- System thinking: breaking into subproblems and well-defined interfaces
- Trade-offs: most design decisions involve trading off one desirable feature for another
- Documentation: the design needs to be thoroughly described in order to be maintainable or duplicable.
We concentrated on a part of the engineering program that already had a pretty good design component, trying to build from strength rather than trying to foment a revolution in programs that had very little design until the senior year. Given the very short timeline (3.5 weeks to get a team together for the letter of intent), we did not think it wise to go for something unachievable, but rather to make a pretty good program exemplary.
Our next step was to see whether we could get a team together by the Nov 10 deadline for the letter of intent, so I started cold-calling (well, e-mailing) social scientists and education researchers on campus, trying to find people who would be suitable and interested. I’m not naturally a networker—I don’t remember people’s names or faces, and I don’t often go to social events where I run into new people, so I was having to rely on what I could find on the UCSC web pages and asking everyone for recommendations of whom to ask. I put in a fair amount of time looking through web pages and sending e-mail to strangers, asking for help.
Two weeks later (Oct 30), I managed to present the ideas of the proposal to a group consisting of one psychologist, three education researchers (one via a Skype connection that kept failing), and an EE teaching professor (who happened to be in the process of trying to improve the core EE course in the direction we were trying to move things). The presentation must have seemed a bit bizarre to them, as it was the closest class day to Halloween, and I was dressed in a 15th-century houppelande, having just come from teaching my class.
After describing what we were trying to do and some lively discussion where the education researchers tried to figure out what NSF meant by their rather unusual team composition (not like any of the education research grants that they had ever participated in), I left with the EE professor eager to join the grant and the others saying they’d let me know. By the next week, the psychologist (Nov 2) and the two best-fit education researchers (Nov 6) had agreed to join the team.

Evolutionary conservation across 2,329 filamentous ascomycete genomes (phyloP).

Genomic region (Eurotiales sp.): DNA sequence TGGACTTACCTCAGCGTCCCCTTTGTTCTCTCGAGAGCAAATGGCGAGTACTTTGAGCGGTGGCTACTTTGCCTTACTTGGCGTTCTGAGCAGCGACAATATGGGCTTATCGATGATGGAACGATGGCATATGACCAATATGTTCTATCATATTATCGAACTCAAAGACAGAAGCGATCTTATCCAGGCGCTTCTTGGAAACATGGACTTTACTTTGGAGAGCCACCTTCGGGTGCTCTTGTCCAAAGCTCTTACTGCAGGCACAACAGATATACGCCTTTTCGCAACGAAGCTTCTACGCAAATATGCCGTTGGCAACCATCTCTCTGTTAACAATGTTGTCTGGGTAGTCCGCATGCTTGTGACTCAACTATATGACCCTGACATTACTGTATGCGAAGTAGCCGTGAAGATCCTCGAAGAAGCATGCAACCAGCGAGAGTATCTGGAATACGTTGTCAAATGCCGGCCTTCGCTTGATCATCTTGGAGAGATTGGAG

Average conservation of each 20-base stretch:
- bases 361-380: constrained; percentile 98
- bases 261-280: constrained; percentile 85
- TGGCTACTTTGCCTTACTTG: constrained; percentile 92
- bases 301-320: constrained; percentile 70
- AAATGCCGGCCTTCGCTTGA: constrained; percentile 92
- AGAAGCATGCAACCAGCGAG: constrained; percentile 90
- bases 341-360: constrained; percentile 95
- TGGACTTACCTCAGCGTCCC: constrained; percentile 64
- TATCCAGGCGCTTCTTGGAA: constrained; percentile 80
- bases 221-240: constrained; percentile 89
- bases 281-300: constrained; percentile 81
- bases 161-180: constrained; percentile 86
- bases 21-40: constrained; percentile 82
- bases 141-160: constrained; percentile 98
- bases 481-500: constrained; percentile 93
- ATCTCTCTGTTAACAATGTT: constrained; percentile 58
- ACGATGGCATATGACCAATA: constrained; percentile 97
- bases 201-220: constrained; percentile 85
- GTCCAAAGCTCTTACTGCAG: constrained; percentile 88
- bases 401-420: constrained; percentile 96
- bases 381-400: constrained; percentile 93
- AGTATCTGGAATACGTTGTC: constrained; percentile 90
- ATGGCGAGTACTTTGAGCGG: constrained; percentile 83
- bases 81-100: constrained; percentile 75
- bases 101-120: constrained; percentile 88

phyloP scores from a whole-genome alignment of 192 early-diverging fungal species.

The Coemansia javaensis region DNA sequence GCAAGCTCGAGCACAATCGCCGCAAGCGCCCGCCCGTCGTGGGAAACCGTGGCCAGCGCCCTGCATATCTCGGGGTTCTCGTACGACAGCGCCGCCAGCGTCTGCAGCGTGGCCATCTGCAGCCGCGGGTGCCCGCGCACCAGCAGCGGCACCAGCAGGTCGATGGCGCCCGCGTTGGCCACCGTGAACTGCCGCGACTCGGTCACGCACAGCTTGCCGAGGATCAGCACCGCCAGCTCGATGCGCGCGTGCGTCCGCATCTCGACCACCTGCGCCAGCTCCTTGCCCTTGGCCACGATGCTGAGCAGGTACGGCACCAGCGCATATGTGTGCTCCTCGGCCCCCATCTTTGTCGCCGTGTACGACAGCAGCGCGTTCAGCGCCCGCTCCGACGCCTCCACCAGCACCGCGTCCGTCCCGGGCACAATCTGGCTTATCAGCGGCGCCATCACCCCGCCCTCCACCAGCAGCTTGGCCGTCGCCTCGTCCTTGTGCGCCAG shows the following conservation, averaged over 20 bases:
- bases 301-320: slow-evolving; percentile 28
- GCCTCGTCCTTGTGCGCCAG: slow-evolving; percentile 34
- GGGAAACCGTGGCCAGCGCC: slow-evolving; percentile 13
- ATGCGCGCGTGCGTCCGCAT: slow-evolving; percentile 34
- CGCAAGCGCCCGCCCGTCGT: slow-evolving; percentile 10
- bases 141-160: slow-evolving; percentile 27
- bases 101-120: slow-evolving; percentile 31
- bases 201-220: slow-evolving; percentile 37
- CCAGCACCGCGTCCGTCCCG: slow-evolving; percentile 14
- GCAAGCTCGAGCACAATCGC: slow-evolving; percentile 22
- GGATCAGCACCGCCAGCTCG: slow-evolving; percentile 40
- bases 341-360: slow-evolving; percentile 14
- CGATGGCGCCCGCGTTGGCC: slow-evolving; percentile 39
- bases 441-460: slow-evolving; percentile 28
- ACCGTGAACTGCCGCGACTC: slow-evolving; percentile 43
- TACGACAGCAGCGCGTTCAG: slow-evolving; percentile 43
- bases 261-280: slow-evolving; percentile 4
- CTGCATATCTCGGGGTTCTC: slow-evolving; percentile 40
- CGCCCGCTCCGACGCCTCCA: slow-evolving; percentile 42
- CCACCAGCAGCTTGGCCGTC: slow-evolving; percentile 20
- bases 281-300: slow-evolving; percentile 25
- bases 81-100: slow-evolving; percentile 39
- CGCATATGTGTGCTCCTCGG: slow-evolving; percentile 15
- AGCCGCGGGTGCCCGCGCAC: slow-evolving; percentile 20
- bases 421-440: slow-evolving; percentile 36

I had also had asked the dean’s office about the administrative support that had been promised in the original call for faculty interest, and got a rather minimal response (amounting to no more than the usual budget-writing support that tiniest research grants get—no grant writing support at all).
In the meantime (Nov. 5), another hurdle had arisen: the relevant department chair was not willing to be PI. Since we now had faculty from three different departments leading the grant, we tried convincing the dean to be the PI, but he’s stepping down at the end of the year, and did not feel that he could commit the incoming dean to whatever we were planning (Nov 9). We made one more last-minute appeal to the department chair to let us file the letter of intent by the end of the day Nov 10, with the department chair still having veto power on submitting the final grant proposal, but were turned down.
So we’re not even getting a shot at the $1–2M lottery. I suspect that many places that could have put together reasonable proposals will have had similar unsuccessful flurries of activity leading to not even being able to submit a letter of intent—the NSF request for proposals seemed deliberately structured to suppress applicants, leading me to suspect that there was a favored program somewhere that this whole charade had been set up to fund, or perhaps a few institutions with grant-writing machines already cranked up and ready to spew out whatever boilerplate NSF wanted.
The three of us faculty will go ahead and do what we can (without resources) to improve pedagogy in the engineering school, but the whole process has left a bit of a sour taste in my mouth. I’m feeling that not only did NSF not want proposals from us, but that the engineering administration didn’t want us applying for funding (which seems completely out of character for this university’s administration).
I think it is unlikely that I’ll go through that much effort again, just to be told that we can’t even file a letter of intent. I’ve always hated grant writing, and I’d sworn off of research-grant writing a couple years ago as a completely unproductive use of my time. Now it looks like I might swear off writing grant proposals for improving teaching also, as it seems to be even more painful and even less productive.
I would have been better off putting in the time revising another chapter of my book—at least there I can see progress when I can the time to work on it.